Importance of a defining melody

One thing that amazes me about the Beatles is their use of melody in songwriting. It’s like every song they wrote had a “defining” melody. It’s why their songs are covered by all styles -even jazz groups, classical versions etc…

So what do I mean by a “defining” melody? I suppose it’s a melody that’s unique, singable and identifiable without any accompaniment. Think of songs like “Yesterday”, “The Long and Winding Road”, “Strawberry fields” and they’re all easily identified without any accompaniment, and flow with their own distinctness.

Writing classic melodies like this really is the work of genius. Almost anyone can write a song. I’ve seen guys who know three chords on a guitar, add a few cheesy lyrics and come up with a song -even quite catchy. Possibly because we’ve all heard so many songs in our life time, there are melodic clichés that will just flow from us even as we strum along basic chords like C, F and G.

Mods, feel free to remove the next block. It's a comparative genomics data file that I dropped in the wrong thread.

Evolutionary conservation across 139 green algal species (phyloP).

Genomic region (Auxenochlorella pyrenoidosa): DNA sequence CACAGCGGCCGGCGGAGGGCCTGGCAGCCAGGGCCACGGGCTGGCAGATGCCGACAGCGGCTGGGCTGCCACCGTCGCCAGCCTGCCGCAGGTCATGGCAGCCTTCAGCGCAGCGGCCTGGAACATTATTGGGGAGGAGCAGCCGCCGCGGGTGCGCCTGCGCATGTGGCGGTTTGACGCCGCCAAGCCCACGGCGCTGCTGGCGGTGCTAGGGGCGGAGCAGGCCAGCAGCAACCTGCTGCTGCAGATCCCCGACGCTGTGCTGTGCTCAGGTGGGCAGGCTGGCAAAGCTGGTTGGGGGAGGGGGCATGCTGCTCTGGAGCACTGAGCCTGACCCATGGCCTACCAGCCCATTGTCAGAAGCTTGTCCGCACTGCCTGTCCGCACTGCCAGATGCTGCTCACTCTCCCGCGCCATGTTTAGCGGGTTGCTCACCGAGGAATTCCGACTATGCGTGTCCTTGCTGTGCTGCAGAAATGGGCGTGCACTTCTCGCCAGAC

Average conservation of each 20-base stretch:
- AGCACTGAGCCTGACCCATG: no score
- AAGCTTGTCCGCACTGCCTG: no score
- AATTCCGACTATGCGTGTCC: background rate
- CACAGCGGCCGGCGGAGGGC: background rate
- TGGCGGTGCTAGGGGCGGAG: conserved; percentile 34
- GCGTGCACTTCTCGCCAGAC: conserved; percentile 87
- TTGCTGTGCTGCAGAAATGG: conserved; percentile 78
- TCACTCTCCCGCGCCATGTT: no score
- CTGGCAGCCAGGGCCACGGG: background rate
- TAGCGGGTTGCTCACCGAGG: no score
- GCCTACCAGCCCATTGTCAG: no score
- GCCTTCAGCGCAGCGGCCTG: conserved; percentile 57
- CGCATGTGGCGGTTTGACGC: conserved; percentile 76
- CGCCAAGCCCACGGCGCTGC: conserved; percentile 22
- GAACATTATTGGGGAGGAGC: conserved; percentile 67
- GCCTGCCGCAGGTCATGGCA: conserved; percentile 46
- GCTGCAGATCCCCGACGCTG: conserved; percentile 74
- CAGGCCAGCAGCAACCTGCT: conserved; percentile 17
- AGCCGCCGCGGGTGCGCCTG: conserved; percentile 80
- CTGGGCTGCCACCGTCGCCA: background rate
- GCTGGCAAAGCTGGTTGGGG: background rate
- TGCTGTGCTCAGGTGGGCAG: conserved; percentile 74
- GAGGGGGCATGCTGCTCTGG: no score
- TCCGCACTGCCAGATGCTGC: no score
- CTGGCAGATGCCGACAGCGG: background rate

However, writing a song with a defining melody is another story. This is the factor that can rescue your song from the sea of song-writing blandness that permeates radio and the internet. It’s incredibly easy in this day and age as a songwriter to fall back into cliché dribble -which kind of sounds good but there’s nothing different about it.

And it’s not just a “hook”. A “hook” is anything that can catch a listener -and often a cliché will do it -for a short time that as. A defining melody can lead to a classic song which can lead to not just a hit, but an enduring song that finds its way into people’s consciousness. That’s why Lennon and McCartney were such geniuses.


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